How agile is transforming modern marketing
Learn why agile is becoming the new foundation for marketing going forward.
Kim Davis, editorial director of MarTech, discussed updates to the Agile Marketing Manifesto with industry leaders at our MarTech conference. Many of these changes stemmed from developments at a recent virtual gathering of over 80 agile marketers from around the world.
John Cass, co-founder of AIContentGen, spoke of the gathering — the SprintTwo conference — that made some much-needed improvements to the Manifesto: ”The first conference took place in 2012 — at that one, we developed the Manifesto because we felt that the practices of agile were needed by marketers at this point in time.”
The marketers at SprintTwo were asked what they believed were the core values of agile marketing. Based on their responses, it appears agile has the potential to shape the future of marketing as a whole.
Note: Subsequent to the session, the values were finalized.
The importance of agile marketing values
The proposed agile marketing values say much about where the industry is headed. They outlined where top professionals in the field see agile methodologies shaping how consumers and brands interact.
“These values are the basis of it all,” said Giannina Rachetta, marketing manager at 3M. “Marketers need to shift their mindsets — to let go of the old ways of how we used to do marketing and do what our colleagues in the product development side have successfully adopted.”
But not everyone has the same ideas when it comes to the path forward. It all depends on which side of marketing you’re operating in.
“People look at it from their point of view from their world,” said Stacey Ackerman, owner of Agilify Coaching & Training. “If they’re working in a company, they’re looking at it from how that language may be interpreted in their organization, and often what I see is where it could get misused.”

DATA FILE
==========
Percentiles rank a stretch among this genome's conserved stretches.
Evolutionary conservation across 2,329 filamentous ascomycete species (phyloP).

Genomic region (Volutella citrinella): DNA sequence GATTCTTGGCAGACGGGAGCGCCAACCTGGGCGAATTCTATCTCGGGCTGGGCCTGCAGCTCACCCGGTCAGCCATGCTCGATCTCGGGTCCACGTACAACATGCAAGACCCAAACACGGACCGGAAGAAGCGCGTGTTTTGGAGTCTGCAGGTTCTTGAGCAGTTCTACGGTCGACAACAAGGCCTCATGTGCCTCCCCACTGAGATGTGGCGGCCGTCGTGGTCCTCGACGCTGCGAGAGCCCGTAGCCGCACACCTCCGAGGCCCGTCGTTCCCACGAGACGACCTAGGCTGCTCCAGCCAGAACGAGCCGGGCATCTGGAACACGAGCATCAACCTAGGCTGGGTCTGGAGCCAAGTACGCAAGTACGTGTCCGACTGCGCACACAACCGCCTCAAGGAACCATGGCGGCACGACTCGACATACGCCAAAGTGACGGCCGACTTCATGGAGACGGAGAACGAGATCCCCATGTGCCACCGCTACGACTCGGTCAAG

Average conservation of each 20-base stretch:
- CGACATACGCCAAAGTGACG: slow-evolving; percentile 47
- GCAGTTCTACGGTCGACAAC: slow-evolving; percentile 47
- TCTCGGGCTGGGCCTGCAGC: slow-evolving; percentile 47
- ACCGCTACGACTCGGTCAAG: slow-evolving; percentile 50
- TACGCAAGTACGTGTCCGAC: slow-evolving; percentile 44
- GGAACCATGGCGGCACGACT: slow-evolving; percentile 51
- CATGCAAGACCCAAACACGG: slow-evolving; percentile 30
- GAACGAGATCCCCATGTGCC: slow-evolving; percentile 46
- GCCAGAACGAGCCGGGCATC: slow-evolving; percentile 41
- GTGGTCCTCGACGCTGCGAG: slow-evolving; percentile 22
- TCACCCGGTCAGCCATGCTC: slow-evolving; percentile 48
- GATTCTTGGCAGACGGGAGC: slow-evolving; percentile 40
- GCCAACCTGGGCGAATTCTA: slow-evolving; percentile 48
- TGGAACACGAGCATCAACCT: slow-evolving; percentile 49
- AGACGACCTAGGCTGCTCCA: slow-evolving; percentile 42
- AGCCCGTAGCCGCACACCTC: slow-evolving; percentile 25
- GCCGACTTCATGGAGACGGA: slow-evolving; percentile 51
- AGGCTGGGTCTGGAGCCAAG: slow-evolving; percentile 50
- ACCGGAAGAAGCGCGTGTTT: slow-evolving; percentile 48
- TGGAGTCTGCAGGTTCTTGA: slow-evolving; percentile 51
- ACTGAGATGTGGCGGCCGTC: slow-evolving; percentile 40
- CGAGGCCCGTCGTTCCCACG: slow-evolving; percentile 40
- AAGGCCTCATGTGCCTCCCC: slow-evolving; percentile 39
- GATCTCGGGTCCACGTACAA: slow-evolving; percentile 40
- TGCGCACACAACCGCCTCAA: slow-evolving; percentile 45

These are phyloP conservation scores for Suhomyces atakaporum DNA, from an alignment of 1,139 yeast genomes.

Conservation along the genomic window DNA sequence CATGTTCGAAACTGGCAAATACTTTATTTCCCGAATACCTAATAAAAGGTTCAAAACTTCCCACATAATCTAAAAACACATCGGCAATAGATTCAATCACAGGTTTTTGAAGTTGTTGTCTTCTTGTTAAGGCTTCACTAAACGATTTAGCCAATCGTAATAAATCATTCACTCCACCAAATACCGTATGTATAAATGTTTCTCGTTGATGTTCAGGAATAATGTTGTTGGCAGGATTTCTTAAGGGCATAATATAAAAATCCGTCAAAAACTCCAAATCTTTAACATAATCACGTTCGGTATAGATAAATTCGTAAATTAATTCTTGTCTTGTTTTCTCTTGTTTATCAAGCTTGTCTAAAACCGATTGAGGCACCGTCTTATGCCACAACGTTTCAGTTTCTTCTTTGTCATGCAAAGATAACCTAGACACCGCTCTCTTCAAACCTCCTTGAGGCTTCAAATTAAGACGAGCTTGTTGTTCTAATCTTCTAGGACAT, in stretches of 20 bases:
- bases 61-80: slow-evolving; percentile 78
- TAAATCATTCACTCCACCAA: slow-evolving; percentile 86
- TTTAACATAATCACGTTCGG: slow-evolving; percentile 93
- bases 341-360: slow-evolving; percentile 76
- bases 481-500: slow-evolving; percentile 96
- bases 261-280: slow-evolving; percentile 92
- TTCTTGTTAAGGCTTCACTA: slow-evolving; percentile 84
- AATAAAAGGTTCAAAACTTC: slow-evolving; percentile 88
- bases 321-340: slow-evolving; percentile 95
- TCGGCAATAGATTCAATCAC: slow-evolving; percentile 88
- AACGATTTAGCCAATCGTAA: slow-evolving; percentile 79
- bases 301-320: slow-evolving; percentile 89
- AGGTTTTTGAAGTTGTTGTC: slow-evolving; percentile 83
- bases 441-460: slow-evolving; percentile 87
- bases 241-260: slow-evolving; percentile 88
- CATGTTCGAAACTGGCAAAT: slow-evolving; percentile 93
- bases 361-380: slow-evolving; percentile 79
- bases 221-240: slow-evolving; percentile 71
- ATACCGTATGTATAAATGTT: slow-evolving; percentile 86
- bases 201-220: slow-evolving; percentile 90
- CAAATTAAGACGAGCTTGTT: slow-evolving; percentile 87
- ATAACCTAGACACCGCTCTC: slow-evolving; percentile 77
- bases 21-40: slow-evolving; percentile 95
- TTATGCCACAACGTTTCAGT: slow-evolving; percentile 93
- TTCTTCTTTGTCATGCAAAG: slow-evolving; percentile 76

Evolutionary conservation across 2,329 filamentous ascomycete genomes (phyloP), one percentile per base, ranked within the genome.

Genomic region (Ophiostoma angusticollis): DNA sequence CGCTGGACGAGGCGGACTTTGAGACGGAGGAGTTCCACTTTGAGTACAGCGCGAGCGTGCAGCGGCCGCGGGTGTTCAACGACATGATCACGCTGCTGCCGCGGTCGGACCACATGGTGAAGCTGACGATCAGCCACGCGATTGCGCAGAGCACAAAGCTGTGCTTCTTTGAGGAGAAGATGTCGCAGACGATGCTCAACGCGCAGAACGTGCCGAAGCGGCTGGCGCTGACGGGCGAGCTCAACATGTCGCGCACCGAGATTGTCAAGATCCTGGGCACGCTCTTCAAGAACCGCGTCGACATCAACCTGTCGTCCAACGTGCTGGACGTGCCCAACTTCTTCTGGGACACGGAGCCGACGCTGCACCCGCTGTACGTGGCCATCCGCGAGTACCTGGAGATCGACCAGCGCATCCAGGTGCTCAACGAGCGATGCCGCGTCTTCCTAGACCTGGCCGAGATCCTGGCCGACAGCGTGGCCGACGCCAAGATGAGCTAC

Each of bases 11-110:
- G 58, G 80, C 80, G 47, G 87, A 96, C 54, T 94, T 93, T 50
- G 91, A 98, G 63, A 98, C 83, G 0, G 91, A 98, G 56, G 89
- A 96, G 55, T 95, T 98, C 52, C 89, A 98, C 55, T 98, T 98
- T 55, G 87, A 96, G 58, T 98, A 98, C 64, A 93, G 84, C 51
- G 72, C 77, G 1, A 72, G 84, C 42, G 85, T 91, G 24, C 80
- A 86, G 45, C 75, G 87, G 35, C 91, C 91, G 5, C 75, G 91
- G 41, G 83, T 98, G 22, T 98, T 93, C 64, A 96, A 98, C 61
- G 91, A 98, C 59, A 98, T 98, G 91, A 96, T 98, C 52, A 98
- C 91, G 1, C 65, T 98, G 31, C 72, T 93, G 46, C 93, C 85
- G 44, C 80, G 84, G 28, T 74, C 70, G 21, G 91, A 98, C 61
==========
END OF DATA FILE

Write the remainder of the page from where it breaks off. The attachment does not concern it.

She added, “But we landed in a good place. We had a good consensus from most people that these are meaningful values to have in our community.”
One of the biggest issues agile marketers — and marketers in general — face is how best to address the customer. Most marketing professionals agree customers should be the focus of any campaign, but few know how to best define “customer-centricity” accurately.
“So the marketing language is one thing,” said Cass, “but the other is the issues that people face today. With so much digital transformation going on, we have to think about the customer journey.”
Building relationships is a key ingredient of any marketing campaign’s success — even more so with agile methodologies. Their ability to adapt to changing consumer patterns makes them a foundational piece of relationship marketing. But, at its core, agile should serve the purposes of customer relationships — whether through conversations or tailored messages.
“Meaningful conversations are going to be interpreted differently depending on your organization,” said Ackerman. “I think about actually talking to each other versus relying on a tool; that is one of the issues I see in a lot of companies. They don’t take the time to converse with each other.”
A transformed agile marketing ecosystem
“Having an advanced [Agile marketing] ecosystem means that it can have better tools to help you do your job better,” Rachetta said. “Having more thought leadership can bring in that learning and spread it around.”
Marketing systems can thrive when they’re installed in adaptive frameworks, or “ecosystems,” and marketers are finding tools based on agile methodologies to be quite effective. Some professionals believe these tools and methods are so prevalent that they’ve already brought us into the next level of agile marketing.
“So many people are experimenting and trying agile marketing and they’re seeing what’s working and not working for them in the real world,” said Ackerman. “That’s exciting to see as it becomes more mainstream.”
But, convincing your whole team to transform their marketing operations can prove difficult. There’s always concern about poor results when adopting new frameworks. That’s why agile practitioners need to highlight the success of these methods in other departments.
“Developers have always had a method about how they work,” said Cass. “Whereas marketers might have strategies and ways of doing marketing, we don’t have processes on how you do marketing. That’s a different question.”
“I think that what agile offers are an opportunity for a way of working and also addressing some of those big issues in the marketing profession,” he added.
Opinions expressed in this article are those of the guest author and not necessarily MarTech. Staff authors are listed here.